The semi-finals were held on Thursday, with finals scheduled for Saturday. There were four heats. Nikolic was in the first one, while Manning drew the fourth. Inexplicably, 300 meters into her race, Nikolic ran off the track, through the tunnel, and out into the streets due to some sort of mysterious stress. A bewildered Manning who had witnessed this oddity kept her focus and eye on the prize while easily qualifying through to the finals. Fast forward two days, and Manning, in lane eight, anxiously awaited to get things started. ‘How sweet the sound’ was the starting pistol’s eventual booming resonance. The actual running of the race was quite anti-climactic, as Manning easily took the lead at will and powered home convincingly with a ten-meter margin of victory…oh, and the Olympic record plus her third American record at a said distance (2:00.9).
Madeline Manning would go on to win a second Olympic medal (4 x 400-meter relay silver in 1972) and make the USA Team a total of four times. The athlete cum chaplain cum gospel singer was inducted into the USATF Hall of Fame in 1984. In 2005, she was inducted into a prominent Jazz Hall of Fame where, appropriately enough, she sang ‘Amazing Grace. And if you were as fortunate as I to be in the stadium at Hayward Field at the 2008 Olympic Trials when the 1980 Team was being honored, you’d have heard her deliver a version of our National Anthem that gave me goosebumps for nearly a week, possibly two…truly and utterly amazing indeed.
While Manning was busily becoming the first (and to date, only) American woman to take 800-meter Olympic gold, the titans of the decathlon were deep into day two of their ten-event marathon. Former University of Colorado Buffalo, Bill Toomey, came into the day with a hefty 115-point margin over a pair of Germans, one Eastern, one Western. First up was the hurdles, where, due to a sore leg, Toomey’s barrier hopped conservatively to a time of but 14.9, some 6/10 of a second off his PR, but good enough to maintain his lead. Second and third places remained unchanged.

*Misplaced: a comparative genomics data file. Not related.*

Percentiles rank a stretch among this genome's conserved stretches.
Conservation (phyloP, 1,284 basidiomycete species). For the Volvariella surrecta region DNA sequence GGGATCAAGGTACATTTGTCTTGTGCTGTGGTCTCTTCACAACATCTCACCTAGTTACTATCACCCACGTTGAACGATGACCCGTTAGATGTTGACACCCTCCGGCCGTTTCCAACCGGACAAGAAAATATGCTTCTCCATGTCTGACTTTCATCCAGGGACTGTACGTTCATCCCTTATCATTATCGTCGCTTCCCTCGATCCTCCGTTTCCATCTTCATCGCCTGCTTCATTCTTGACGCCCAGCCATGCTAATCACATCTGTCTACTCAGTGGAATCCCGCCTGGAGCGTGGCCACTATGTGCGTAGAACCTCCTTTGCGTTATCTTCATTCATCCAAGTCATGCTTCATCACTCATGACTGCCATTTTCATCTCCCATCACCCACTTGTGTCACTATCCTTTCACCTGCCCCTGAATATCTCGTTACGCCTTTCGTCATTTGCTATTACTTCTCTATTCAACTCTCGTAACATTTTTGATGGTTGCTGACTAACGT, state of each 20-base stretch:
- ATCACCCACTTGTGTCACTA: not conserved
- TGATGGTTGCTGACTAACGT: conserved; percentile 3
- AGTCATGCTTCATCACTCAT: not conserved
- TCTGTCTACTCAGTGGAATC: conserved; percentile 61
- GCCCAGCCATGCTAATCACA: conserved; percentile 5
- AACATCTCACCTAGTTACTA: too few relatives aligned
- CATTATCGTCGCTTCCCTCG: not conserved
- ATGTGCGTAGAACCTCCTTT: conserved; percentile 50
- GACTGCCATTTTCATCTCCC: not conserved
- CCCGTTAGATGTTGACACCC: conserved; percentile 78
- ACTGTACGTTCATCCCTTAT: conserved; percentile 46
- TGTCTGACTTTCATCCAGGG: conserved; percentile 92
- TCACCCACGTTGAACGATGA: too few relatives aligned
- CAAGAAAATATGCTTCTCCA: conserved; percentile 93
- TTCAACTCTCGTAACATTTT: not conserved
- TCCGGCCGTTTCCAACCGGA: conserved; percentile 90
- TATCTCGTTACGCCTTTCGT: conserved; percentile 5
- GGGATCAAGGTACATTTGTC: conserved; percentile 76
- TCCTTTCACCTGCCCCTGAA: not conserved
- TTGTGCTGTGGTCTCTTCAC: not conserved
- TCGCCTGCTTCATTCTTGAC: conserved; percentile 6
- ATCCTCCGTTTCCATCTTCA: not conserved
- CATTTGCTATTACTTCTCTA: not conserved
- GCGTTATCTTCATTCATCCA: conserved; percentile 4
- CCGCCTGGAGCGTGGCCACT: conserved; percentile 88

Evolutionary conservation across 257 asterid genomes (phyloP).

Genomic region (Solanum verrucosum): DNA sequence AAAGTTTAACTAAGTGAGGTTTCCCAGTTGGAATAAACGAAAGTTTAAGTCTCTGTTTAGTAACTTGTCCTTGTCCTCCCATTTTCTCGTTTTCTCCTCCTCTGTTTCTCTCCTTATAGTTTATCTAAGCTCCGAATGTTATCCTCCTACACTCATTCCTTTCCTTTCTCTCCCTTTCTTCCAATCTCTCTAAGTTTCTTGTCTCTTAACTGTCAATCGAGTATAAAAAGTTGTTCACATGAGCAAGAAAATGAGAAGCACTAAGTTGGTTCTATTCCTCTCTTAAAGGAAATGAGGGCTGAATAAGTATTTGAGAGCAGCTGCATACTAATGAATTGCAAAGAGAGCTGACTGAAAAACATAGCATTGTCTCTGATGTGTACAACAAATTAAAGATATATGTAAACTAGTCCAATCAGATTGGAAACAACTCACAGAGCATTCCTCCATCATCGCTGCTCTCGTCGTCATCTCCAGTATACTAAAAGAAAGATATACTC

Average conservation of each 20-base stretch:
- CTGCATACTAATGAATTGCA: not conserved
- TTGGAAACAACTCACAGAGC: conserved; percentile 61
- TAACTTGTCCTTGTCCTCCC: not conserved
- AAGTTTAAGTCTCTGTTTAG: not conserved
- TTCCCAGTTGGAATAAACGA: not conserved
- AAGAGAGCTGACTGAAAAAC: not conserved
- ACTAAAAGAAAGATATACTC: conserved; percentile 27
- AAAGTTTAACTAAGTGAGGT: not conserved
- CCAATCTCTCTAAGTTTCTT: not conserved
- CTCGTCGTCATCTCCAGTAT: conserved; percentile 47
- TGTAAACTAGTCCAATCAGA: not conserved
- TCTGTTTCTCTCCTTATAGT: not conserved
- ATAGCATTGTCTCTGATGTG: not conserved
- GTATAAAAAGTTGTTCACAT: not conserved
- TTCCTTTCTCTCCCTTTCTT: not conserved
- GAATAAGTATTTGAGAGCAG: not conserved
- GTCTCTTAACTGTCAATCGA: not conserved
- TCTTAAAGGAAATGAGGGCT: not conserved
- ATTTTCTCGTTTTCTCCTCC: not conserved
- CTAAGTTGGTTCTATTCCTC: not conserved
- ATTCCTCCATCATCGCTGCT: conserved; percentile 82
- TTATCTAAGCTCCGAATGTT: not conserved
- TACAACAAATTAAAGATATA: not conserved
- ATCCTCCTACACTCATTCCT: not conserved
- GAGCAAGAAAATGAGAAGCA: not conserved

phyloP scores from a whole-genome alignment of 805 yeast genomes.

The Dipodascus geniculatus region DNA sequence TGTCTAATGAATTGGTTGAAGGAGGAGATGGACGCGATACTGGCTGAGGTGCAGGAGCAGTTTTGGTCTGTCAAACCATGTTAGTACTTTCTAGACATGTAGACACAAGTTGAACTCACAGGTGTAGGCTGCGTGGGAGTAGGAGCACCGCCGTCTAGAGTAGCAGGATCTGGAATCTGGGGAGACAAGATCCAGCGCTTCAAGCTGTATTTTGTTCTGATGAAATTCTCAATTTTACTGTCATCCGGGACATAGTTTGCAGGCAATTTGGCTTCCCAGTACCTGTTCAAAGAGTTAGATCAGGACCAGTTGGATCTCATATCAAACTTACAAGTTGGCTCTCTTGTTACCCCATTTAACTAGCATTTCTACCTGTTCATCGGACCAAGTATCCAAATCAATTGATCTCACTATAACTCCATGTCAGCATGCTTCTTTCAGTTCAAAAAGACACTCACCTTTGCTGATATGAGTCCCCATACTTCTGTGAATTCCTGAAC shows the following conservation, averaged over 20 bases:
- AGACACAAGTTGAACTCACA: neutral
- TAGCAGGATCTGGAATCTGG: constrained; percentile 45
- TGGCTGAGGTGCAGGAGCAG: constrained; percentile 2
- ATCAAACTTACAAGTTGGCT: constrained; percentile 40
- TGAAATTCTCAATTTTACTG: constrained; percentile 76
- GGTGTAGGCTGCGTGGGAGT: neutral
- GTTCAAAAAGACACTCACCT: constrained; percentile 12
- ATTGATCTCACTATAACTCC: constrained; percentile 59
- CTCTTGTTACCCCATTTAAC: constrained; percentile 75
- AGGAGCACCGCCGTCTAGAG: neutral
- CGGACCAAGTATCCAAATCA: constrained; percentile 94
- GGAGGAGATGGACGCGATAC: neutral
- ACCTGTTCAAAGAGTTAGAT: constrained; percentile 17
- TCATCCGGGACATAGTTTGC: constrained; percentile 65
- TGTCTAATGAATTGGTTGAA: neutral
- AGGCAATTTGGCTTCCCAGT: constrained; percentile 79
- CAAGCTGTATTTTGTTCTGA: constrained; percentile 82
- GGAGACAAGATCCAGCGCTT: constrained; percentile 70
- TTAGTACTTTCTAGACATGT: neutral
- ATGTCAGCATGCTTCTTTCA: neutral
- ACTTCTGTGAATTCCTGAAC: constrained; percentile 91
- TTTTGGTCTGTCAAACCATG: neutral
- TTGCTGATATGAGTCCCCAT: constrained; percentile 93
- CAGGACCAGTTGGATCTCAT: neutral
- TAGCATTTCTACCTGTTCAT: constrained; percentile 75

The seventh event, the discus throw, was a bit of a scare for the leader. He strained his right groin during the platter chuck and was awarded just 757 points, while both Kirst in second and Walde in third closed the scoring gap…but just marginally. Then there was the high-flying pole vault. Toomey’s best ‘in competition’ standard was 13′ 9 1/2,” although he had cleared more than 14 feet in recent practices. On this day, he narrowly escaped disaster after missing twice at the paltry opening height of 11′ 9 3/4″. He thoroughly nailed it on his third effort and successively cleared the next five heights on his first attempt at each. He was pleased to cash in his chips at a PR equaling 13′ 9 1/2″ and the affiliated 859 points that went with it. In the javelin toss, Toomey was disappointed with a throw of just 206′ 1/2″. More importantly, the world record holder Kurt Bendlin chucked a whopper of 247′ 5′, which catapulted him into second place…just 56 skinny digits behind the American.
Rain showers dampened the final final, the dreaded 1500 meters…made even more daunting by the elevation at which it was being contested. Despite the exhaustion from the preceding nine events and the altitude to boot, Bill Toomey led from the start and won his heat in a highly credible 4:57.1. Meanwhile, Hans-Joachim Walde’s 4:58.5 moved him into the silver medal spot, while Bendlin’s 5:09.8 scored a mere 356 points…still good enough for bronze.
The ultimate tally for Toomey was 8193 points, which was 29 shy of his all-time best. In so doing, he easily lifted Rafer Johnson’s Olympic record, set in 1960, by a margin of 192 big ones. While Toomey’s extraordinary Olympic victory impresses mightly, for me at least, the aftermath just boggles my track fan mind. In 1969, Iron Man Bill would compete in an unprecedented total of TEN decathlon competitions, and eventually, like an early Christmas present, upped the world record by nearly 100 points (8417) on December 11, 1969, in a contest at UCLA’s Drake Stadium. It remains the facility record to this day.
Postscript: to place a near-perfect bow on all of the aforementioned, just a week after crushing Kurt Bendlin’s world record, Toomey married three-time UK Olympic medalist Mary Rand (1964 long jump gold, pentathlon silver, and 4 x 100 relay bronze). Together, they had two daughters, Samantha and Sarah, in a marriage that lasted 22 years.